MEP has never been defined by EPA. However, it is generally construed as pollution prevention and source reduction. Consequently, under an MS4 permit, best management practices may be required, including the development of a stormwater management plan, public education and outreach, training programs, monitoring for illicit discharges, construction and post-construction stormwater management control, and good housekeeping. Because MEP is not defined, it becomes a moving target. As an MS4’s performance improves, so does the standard of compliance against which it is judged by EPA.

Consequently, many MS4s are reluctant to do more than they are currently doing. Good performance is penalized, and poor performance becomes the norm.

One way to encourage greater performance by MS4s is to define MEP in a way that those who want to improve their performance can do so without being penalized. Such clarification would also provide a platform for MS4s to engage in water quality trading, whereby they could actually generate marketable pollution credits. While many MS4s require structural control requirements for new development, there is little focus on reducing pollutants from already developed areas.

More and more states are adopting trading programs as a flexible and cost-effective means of achieving water quality improvements. Trading is an indispensable tool to address the economic and social impacts of EPA’s impaired waters and total maximum daily load program. As this program matures, more communities will be faced with significant costs to reduce loadings to achieve water quality standards. Trading can help alleviate these economic impacts. Trading also can be used to accelerate environmental gains by rewarding communities for pursuing innovative control solutions, such as retrofitting stormwater systems, restoring riparian streams and buffers, and adopting green infrastructure, such as infiltration trenches, detention ponds, rain gardens, and constructed wetlands to improve water quality. In turn, these good performers or “overachievers” should be able to market their credits to other regulated entities who need them, including other MS4s, wastewater treatment plants, industrial dischargers, and highway construction and maintenance. Under a bubble permit, a municipality may find opportunities to trade internally among the permits it holds. This approach would give a municipality the flexibility of determining where pollutant reductions can be achieved most cost-effectively.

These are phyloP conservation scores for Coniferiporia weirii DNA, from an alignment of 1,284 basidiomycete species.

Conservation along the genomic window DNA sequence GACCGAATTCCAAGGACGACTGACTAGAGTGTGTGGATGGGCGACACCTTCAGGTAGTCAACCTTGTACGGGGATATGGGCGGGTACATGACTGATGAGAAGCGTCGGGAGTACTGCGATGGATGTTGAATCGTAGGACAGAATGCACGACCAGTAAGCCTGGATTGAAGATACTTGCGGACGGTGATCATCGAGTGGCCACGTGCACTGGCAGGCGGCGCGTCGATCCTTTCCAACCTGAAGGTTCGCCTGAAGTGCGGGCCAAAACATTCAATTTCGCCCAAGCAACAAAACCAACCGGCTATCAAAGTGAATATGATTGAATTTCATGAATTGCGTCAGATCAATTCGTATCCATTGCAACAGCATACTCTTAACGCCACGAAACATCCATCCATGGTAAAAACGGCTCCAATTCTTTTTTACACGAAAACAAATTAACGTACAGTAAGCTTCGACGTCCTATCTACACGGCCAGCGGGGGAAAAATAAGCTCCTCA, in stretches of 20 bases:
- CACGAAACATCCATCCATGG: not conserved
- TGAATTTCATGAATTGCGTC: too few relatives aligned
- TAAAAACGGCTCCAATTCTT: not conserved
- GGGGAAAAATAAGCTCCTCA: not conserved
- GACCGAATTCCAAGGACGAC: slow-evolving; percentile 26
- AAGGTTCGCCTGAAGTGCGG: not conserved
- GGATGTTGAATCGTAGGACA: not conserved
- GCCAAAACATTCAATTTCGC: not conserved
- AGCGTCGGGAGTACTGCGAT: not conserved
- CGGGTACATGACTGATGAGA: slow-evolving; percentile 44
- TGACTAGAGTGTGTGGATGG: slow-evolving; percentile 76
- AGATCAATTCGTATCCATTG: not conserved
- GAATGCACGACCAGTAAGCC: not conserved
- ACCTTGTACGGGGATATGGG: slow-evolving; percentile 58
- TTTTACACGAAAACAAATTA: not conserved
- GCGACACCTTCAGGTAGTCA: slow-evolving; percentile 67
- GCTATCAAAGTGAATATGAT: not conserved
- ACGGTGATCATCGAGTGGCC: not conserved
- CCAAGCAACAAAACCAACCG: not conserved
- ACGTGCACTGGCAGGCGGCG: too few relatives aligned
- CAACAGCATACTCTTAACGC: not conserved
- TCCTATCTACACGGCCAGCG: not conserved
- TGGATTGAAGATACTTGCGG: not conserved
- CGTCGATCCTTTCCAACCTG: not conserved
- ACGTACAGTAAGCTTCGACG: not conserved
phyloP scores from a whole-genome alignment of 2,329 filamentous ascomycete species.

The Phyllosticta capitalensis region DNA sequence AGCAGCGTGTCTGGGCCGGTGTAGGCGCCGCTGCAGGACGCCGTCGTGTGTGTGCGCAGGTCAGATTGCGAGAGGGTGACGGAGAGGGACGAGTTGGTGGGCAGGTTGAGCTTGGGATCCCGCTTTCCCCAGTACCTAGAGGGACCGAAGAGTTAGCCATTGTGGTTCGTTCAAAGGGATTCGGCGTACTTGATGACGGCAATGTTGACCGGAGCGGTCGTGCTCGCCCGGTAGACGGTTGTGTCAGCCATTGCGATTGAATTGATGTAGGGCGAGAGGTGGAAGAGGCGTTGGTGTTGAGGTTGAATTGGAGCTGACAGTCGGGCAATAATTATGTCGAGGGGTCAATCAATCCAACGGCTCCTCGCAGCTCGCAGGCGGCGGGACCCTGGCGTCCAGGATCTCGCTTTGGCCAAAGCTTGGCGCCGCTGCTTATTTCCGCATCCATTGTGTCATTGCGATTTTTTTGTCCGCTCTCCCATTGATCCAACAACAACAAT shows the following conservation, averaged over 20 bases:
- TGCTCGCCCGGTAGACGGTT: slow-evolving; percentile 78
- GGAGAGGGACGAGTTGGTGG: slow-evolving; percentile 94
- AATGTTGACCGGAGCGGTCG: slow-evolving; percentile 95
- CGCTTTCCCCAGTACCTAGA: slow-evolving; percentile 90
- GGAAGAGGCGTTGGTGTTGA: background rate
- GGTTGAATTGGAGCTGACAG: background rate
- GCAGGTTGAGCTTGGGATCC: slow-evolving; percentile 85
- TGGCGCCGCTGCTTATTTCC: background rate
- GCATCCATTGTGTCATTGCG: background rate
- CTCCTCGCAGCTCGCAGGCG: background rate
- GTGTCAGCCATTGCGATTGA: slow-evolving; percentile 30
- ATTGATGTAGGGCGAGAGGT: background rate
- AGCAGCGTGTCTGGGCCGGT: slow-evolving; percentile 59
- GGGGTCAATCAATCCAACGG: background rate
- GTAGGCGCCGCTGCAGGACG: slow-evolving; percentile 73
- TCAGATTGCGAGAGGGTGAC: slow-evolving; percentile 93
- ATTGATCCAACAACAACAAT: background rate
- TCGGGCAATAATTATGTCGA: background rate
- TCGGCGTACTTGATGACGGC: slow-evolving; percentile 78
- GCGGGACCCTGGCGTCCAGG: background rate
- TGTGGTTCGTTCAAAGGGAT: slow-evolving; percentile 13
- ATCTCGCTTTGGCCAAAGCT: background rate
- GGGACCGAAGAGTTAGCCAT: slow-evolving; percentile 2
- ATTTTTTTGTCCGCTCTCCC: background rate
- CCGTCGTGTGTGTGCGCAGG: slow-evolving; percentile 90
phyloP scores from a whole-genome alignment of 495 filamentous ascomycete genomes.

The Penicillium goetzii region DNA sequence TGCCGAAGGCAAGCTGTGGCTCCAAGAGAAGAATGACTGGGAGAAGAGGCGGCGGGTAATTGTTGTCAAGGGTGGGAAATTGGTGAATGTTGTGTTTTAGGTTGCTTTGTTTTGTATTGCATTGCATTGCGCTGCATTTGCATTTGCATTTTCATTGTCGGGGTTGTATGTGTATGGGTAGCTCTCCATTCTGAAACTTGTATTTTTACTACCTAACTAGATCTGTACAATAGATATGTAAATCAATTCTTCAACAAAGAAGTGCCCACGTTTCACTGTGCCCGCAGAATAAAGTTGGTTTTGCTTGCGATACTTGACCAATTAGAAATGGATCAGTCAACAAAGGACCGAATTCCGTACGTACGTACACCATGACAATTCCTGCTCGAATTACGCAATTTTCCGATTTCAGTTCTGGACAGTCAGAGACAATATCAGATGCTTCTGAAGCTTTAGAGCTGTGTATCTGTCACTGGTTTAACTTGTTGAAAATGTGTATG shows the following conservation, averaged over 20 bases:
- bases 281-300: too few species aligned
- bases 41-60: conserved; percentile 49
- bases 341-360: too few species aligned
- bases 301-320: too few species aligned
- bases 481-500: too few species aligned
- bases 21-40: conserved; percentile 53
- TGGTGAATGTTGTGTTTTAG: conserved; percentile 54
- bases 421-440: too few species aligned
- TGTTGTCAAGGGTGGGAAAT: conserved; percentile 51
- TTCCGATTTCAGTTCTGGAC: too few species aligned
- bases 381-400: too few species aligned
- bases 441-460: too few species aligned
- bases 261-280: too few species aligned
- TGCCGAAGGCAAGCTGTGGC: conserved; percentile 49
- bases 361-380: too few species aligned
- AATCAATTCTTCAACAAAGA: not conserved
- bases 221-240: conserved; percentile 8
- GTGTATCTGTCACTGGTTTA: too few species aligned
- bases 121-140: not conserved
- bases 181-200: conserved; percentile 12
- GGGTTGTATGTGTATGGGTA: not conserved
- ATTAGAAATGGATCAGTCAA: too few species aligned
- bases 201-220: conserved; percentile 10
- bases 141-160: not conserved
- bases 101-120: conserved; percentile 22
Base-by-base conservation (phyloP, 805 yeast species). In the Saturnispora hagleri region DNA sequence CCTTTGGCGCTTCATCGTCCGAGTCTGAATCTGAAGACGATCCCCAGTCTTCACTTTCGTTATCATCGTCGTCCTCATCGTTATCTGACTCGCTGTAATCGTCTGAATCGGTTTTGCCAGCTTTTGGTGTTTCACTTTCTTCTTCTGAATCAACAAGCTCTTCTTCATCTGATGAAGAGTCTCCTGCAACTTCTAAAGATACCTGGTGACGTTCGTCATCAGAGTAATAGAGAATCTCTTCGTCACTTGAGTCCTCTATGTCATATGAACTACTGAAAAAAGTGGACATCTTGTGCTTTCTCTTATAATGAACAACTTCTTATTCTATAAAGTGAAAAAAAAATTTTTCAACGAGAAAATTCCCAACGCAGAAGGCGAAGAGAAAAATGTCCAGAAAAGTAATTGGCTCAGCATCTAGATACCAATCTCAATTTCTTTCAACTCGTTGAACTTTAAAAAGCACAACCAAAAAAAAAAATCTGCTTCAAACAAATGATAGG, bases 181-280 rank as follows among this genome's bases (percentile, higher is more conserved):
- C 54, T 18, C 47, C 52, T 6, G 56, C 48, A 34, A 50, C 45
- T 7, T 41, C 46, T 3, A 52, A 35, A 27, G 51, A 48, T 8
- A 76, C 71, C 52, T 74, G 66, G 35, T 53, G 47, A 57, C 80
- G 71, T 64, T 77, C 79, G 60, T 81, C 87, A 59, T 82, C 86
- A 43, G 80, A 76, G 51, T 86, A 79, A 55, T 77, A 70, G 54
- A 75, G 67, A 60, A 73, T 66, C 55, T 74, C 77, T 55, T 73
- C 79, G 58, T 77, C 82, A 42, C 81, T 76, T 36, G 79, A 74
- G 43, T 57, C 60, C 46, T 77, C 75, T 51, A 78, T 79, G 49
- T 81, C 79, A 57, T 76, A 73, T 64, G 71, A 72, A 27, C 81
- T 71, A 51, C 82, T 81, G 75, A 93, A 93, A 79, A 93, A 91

In August, EPA released a new guidance document, Water Quality Trading Toolkit for Permit Writers. The guidance identifies various scenarios under which a trading can take place. It is a roadmap not only for permit writers but for municipalities interested in setting up a trading program. Importantly, the guidance affirms EPA’s position that MS4s are eligible to participate in trading programs as both buyers and sellers of credits. In April, EPA also entered into an agreement with several prominent national groups to promote the use of green infrastructure by cities and wastewater treatment plants as part of their MS4 programs.

Our lakes, streams, and rivers are still at risk from many small, diffuse, and intractable sources of pollutants — a problem that will require greater collaboration and innovative approaches to solve. Water quality trading can provide the focus to help solve this problem. Municipalities should assess their unique circumstances and, where appropriate, begin working with EPA and state regulators to map out a plan to take full advantage of trading opportunities.

Brent Fewell is counsel at the law firm Hunton & Williams LLP (Washington, D.C.). He formerly served as deputy assistant administrator for Water at the U.S. Environmental Protection Agency. Brooks Smith is a partner at Hunton & Williams and provides strategic counseling on water matters.

Brent Fewell is counsel at the law firm Hunton & Williams LLP (Washington, D.C.). He formerly served as deputy assistant administrator for Water at the U.S. Environmental Protection Agency. Brooks Smith is a partner at Hunton & Williams and provides strategic counseling on water matters.